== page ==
Bills to Restrict Administrative Leave Advancing in Congress

Image of Charles Grassley and Jason Chaffetz

Senator Charles Grassley (R-IA) and Rep. Jason Chaffetz (R-UT)

Bills in the House and the Senate have been introduced to restrict the use of administrative leave by agencies, and both bills have been reported out of their respective committees for further consideration. The chances of a bill being passed to restrict how agencies use this human resources tool are growing.

The use of administrative leave made the annual government waste book and has been the subject of a report by the Government Accountability Office (GAO).

Noting that these figures may be too low, Senator Chuck Grassley (R-IA) has previously cited figures from 18 agencies that concluded they spent about $80.6 million to place employees on paid administrative leave for one month or more in fiscal year 2014.  His report also noted that tens of thousands of federal employees were on paid leave for at least one month and several hundred employees for nine months to three years, over a recent three-year period.

Senator Grassley has succinctly summarized his view of use of administrative leave as follows: “Paid leave shouldn’t be a crutch for management to avoid making tough personnel decisions or a club for wrongdoers to use against whistleblowers.”

The Senate bill (S.2450) to restrict administrative leave is a bi-partisan effort sponsored by three Republicans and two Democrats. It has been reported by the Senate committee recommending the the bill be given further consideration by the full Senate. It is now being given a 58% chance of passage by GovTrack.

The Administrative Leave Act of 2016 (S. 2450) would do the following:

  • Defines administrative leave as being separate from other forms of paid leave or excused absence.
  • Requires agencies to record other forms of legislatively authorized excused absence separately from administrative leave.
  • Creates new categories of leave, investigative or notice leave, separate from administrative leave, for extended excused absences due to personnel matters, in the rare instances during an investigation or when an adverse action is proposed and that employee needs to be out of the office.
  • Allows agencies to use investigative or notice leave through a multiple step process that involves escalating controls over its use.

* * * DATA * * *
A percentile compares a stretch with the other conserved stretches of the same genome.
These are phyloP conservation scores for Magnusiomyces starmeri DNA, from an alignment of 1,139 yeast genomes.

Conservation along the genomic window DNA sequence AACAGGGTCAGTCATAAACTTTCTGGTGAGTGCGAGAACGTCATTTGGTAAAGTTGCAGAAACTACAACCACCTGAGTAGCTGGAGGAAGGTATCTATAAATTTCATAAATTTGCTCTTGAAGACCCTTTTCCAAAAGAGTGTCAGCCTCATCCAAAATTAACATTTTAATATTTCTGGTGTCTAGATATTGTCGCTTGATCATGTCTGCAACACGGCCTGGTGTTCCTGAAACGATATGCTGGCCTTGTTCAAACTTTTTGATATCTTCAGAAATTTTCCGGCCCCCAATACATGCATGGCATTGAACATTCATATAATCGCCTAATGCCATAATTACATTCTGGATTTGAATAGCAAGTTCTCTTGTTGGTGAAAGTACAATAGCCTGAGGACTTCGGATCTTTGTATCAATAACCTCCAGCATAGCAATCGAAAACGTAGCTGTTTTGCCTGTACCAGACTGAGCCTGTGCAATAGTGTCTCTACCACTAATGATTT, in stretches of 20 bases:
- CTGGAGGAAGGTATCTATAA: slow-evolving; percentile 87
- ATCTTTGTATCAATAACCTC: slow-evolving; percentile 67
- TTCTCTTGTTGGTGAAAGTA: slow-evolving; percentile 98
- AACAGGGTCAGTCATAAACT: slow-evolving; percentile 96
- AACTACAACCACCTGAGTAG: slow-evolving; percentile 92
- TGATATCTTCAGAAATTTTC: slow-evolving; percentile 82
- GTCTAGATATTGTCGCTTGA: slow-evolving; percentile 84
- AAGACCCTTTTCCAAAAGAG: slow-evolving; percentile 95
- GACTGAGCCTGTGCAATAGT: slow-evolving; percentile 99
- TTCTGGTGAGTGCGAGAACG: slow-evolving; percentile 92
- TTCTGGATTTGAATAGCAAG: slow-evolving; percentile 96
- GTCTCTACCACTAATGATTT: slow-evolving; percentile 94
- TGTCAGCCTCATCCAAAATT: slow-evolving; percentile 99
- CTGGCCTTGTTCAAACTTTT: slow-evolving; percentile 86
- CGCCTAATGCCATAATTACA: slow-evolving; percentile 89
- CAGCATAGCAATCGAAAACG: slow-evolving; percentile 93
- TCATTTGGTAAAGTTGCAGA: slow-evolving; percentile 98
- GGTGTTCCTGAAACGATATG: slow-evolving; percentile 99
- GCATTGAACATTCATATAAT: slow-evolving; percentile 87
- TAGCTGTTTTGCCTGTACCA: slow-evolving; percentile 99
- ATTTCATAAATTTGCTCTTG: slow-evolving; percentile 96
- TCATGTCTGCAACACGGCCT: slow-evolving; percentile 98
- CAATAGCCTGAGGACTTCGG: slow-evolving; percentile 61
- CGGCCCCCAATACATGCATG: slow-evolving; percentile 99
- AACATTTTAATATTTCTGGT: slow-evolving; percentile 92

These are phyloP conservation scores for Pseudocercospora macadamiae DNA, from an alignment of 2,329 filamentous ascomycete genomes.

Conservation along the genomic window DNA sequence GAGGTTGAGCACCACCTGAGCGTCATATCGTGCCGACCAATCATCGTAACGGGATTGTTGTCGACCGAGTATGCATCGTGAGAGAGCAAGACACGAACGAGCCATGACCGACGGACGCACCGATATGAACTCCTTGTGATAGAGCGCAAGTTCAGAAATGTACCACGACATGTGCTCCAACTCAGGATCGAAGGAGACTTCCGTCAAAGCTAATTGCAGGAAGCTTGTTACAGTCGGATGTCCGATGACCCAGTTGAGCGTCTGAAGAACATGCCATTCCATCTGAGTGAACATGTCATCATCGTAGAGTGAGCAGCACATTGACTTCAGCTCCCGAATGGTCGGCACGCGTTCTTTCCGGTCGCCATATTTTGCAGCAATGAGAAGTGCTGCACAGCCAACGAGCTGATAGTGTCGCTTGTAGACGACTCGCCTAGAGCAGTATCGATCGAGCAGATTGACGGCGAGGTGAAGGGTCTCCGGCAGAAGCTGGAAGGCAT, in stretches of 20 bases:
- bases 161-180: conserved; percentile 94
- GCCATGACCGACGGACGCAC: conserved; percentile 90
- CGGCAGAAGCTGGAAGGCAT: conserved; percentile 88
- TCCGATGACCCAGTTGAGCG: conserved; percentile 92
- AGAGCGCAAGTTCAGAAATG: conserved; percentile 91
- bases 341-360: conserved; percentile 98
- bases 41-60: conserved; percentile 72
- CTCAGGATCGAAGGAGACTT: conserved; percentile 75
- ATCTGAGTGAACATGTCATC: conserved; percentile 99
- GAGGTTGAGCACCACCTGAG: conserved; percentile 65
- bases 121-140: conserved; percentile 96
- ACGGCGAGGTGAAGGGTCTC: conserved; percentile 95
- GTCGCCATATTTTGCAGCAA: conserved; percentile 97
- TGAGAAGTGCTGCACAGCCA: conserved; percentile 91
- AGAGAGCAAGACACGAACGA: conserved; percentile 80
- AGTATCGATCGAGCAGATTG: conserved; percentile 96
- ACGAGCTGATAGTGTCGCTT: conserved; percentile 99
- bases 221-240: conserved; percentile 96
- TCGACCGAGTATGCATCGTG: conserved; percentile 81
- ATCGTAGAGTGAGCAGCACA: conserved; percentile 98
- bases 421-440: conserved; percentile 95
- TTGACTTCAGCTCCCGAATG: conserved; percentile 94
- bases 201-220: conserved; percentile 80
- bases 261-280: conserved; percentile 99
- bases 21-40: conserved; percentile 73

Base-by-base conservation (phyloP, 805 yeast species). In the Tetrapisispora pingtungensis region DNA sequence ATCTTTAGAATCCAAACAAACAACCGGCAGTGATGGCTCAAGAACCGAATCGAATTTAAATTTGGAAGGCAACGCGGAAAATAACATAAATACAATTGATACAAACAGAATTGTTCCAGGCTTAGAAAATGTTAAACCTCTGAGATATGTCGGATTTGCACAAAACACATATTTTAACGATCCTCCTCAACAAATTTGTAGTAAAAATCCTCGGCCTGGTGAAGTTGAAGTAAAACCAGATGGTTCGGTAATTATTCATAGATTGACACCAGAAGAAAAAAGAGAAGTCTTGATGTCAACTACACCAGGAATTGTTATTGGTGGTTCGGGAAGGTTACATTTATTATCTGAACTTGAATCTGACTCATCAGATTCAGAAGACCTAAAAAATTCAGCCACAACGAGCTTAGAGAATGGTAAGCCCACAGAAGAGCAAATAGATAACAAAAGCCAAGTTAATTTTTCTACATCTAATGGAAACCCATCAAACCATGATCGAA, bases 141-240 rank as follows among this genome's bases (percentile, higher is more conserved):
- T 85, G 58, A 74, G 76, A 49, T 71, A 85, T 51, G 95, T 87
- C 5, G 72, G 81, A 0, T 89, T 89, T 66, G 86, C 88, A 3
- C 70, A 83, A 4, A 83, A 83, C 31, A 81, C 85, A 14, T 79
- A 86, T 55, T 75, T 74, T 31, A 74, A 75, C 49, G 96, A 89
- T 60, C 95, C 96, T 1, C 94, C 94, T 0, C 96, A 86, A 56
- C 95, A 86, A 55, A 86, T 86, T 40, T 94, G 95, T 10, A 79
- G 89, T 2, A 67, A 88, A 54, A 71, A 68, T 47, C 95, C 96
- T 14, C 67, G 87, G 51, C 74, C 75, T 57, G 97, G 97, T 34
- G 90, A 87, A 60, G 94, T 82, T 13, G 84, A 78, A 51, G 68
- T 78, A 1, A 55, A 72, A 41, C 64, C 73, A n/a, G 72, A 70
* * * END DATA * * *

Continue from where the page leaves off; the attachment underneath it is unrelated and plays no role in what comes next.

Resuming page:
• Establishes that in all cases, agencies cannot use investigative or notice leave unless established criteria are met — the continued presence of the employee may pose a threat to the employee or others, result in the destruction of evidence relevant to an investigation, result in loss of or damage to government property, or otherwise jeopardize legitimate government interests.
  • Directs agencies to consider options prior to use of investigative leave and notice leave, such as assigning the employee to duties in which the employee is no longer a threat or allowing the employee to telework.
  • Requires agencies to provide employees with explanations of why they are being placed on investigative leave or notice leave and keep records of these new forms of leave.

A similar bill in the House (H.R. 4359) was reported by the Committee on Oversight and Government Reform on March 1st for consideration by the full House. It is sponsored by Jason Chaffetz (R-UT).

© 2016 Ralph R. Smith. All rights reserved. This article may not be reproduced without express written consent from Ralph R. Smith.

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About the Author

Ralph Smith has several decades of experience working with federal human resources issues. He has written extensively on a full range of human resources topics in books and newsletters and is a co-founder of two companies and several newsletters on federal human resources.

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